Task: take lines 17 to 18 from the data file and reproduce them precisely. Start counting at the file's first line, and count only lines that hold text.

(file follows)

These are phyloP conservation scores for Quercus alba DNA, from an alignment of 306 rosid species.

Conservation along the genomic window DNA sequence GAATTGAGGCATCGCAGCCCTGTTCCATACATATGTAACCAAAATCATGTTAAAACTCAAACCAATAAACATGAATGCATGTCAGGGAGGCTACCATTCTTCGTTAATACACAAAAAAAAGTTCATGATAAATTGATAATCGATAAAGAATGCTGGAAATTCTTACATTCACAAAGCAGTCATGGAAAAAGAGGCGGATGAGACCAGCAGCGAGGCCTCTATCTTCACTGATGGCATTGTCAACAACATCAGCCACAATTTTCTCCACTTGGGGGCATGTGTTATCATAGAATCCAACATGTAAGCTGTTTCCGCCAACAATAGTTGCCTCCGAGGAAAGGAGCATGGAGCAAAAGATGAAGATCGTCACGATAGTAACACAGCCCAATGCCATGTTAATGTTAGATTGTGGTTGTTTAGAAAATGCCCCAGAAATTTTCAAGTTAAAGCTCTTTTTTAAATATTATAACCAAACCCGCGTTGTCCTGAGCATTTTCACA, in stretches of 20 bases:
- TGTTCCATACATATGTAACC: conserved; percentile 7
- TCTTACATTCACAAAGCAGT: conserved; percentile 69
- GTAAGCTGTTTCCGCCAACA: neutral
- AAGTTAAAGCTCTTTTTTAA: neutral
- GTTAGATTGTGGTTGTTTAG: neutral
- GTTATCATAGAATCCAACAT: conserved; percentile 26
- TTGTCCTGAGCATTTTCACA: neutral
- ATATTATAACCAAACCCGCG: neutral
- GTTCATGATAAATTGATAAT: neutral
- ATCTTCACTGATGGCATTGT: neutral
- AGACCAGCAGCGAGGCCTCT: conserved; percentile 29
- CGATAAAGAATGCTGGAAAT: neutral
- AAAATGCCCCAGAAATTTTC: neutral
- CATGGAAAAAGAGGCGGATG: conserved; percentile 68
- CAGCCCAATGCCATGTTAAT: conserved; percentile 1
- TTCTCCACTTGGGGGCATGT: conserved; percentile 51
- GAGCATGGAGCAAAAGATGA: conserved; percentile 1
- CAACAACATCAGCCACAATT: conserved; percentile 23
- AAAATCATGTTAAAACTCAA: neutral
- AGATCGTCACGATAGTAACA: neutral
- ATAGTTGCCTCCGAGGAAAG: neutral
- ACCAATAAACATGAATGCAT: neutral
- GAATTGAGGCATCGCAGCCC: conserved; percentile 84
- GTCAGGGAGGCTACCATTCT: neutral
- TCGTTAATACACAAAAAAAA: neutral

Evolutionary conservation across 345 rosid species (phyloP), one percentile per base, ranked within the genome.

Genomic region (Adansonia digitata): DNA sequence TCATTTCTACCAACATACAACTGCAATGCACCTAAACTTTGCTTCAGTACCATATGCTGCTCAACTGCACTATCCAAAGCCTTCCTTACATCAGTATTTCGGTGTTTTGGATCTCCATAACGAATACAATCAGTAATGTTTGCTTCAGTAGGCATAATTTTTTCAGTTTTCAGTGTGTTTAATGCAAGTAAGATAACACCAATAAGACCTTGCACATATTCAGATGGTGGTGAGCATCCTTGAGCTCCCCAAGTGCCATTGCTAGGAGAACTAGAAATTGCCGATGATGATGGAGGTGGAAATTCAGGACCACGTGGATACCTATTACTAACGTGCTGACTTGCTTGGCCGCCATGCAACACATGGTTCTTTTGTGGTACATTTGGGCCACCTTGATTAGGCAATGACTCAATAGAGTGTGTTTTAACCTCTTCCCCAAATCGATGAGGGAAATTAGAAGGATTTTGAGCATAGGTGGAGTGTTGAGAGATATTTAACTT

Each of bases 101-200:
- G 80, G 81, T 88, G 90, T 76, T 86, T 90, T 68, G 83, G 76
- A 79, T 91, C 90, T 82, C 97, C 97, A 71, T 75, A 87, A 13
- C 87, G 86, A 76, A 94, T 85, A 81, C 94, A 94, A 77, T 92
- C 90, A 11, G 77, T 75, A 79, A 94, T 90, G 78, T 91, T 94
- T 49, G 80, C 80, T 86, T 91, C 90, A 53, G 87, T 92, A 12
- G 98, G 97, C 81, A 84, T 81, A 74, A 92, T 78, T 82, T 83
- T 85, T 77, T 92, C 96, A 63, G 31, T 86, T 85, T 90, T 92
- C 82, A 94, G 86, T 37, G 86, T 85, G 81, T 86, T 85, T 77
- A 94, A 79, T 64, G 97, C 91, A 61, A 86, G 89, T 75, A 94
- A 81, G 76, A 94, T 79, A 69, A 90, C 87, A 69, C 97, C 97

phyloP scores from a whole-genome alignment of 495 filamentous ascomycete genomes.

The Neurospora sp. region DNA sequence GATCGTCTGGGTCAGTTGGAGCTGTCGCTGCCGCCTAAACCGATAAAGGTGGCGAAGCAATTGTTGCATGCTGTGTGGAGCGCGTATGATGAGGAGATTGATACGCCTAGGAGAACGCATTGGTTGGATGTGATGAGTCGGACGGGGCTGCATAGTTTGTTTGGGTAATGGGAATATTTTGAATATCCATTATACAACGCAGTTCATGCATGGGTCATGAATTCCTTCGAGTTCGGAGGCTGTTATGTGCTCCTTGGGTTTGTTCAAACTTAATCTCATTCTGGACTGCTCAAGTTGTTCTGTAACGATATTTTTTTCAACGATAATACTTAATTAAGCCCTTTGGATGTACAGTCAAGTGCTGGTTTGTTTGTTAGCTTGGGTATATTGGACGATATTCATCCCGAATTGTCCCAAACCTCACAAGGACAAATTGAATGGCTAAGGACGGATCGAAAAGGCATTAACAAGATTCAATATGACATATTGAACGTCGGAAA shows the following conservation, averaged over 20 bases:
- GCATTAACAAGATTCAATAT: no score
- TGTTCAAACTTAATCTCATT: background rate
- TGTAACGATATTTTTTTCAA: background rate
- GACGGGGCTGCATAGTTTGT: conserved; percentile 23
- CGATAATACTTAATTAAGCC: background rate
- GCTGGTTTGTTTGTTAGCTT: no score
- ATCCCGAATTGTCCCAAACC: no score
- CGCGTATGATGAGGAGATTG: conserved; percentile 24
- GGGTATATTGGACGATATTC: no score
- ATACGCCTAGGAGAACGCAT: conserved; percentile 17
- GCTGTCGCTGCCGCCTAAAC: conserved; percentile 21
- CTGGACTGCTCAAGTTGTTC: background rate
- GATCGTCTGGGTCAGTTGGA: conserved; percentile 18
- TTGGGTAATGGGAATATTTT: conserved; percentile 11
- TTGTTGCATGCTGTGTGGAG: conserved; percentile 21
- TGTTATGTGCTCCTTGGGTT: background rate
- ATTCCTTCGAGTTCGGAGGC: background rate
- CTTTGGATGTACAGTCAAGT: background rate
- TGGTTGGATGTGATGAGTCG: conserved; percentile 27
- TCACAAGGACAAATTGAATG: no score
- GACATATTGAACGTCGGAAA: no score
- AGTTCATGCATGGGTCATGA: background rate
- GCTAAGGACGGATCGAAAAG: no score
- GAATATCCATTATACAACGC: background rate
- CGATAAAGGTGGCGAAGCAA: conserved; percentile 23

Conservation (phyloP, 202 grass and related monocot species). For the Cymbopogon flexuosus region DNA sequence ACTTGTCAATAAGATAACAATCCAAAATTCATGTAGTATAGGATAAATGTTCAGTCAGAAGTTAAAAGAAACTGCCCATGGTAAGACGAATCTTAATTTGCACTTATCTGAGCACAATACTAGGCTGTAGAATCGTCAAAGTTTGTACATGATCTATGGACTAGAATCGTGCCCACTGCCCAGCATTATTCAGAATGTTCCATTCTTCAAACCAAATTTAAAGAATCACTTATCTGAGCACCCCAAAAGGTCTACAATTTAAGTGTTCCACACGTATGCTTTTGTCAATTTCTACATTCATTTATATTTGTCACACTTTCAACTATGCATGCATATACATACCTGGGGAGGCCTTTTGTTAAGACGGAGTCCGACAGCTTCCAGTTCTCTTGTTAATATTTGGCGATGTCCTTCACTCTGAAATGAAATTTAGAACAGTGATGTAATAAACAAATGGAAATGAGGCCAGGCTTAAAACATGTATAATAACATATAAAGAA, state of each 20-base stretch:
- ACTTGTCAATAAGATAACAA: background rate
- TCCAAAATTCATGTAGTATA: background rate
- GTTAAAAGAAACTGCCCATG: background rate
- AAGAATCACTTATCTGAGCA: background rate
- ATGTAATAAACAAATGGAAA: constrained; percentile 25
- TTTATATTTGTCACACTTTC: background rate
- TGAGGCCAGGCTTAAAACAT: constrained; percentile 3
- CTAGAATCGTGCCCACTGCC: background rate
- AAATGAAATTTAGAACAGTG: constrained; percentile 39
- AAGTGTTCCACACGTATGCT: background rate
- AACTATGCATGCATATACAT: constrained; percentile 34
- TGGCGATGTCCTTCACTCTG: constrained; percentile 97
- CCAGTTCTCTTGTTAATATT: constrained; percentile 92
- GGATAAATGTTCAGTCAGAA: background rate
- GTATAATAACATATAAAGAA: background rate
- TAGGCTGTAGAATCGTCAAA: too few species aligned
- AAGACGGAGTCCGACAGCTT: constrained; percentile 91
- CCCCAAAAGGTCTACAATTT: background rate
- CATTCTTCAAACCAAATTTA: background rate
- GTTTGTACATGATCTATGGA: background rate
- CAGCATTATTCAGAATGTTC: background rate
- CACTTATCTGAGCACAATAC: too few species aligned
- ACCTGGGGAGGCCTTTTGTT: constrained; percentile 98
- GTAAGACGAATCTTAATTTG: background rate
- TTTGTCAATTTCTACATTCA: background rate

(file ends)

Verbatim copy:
- CAGCCCAATGCCATGTTAAT: conserved; percentile 1
- TTCTCCACTTGGGGGCATGT: conserved; percentile 51